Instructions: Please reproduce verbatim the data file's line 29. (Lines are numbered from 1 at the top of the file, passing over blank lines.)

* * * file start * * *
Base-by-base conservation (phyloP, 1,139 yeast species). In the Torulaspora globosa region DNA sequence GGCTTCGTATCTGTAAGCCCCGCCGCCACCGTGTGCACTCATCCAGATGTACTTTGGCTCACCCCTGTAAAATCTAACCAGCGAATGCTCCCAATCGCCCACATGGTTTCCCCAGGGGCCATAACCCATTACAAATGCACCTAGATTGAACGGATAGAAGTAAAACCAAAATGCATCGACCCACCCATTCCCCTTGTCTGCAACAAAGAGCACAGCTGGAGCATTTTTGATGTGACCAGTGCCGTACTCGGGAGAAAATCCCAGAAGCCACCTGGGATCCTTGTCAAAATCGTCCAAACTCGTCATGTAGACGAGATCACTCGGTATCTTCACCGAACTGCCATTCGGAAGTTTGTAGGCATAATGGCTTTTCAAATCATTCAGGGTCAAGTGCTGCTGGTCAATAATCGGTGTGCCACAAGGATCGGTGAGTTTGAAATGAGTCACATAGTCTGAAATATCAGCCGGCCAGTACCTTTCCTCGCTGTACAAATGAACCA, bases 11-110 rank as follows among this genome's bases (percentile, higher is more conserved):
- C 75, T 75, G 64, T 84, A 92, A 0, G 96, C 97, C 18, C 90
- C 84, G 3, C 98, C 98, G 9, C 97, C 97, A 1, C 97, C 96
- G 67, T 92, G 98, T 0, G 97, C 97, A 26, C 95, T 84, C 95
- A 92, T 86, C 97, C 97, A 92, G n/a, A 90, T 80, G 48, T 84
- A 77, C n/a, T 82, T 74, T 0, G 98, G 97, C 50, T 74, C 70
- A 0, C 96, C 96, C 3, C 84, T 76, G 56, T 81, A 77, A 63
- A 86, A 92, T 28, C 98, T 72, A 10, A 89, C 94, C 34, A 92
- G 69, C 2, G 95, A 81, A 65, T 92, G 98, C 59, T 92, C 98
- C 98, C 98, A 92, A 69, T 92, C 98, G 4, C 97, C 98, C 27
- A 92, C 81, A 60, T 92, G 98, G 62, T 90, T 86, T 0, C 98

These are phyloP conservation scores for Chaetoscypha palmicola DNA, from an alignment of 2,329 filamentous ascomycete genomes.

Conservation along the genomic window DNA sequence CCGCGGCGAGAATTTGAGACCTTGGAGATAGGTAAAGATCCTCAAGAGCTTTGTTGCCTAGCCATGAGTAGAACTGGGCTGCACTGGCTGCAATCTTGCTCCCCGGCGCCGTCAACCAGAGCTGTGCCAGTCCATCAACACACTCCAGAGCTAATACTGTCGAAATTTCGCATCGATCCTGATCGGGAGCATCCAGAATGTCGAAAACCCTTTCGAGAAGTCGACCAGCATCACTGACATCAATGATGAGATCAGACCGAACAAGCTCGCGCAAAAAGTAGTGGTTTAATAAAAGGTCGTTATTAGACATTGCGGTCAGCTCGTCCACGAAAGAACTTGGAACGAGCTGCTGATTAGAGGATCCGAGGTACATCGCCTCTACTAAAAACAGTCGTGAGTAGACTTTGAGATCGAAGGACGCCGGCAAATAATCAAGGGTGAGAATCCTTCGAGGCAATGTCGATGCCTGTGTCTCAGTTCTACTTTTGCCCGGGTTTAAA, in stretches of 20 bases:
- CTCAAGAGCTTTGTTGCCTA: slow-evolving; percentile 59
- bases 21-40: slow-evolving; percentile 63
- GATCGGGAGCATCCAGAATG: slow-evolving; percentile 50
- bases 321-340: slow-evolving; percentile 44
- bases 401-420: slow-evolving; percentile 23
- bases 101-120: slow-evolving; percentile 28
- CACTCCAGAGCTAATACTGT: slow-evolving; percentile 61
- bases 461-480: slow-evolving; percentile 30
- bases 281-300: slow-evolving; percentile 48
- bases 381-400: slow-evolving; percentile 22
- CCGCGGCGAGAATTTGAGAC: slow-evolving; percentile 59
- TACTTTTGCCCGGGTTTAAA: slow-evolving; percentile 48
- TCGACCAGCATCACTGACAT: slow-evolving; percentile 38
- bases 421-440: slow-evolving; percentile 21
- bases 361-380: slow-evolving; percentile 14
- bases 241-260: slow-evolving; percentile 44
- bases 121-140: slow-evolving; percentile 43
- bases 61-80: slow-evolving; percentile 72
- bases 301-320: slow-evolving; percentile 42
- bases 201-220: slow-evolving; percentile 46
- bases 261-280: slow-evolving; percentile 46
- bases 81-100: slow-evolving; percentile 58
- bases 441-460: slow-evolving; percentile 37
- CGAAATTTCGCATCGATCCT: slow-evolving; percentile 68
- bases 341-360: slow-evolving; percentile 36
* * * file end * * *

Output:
- bases 241-260: slow-evolving; percentile 44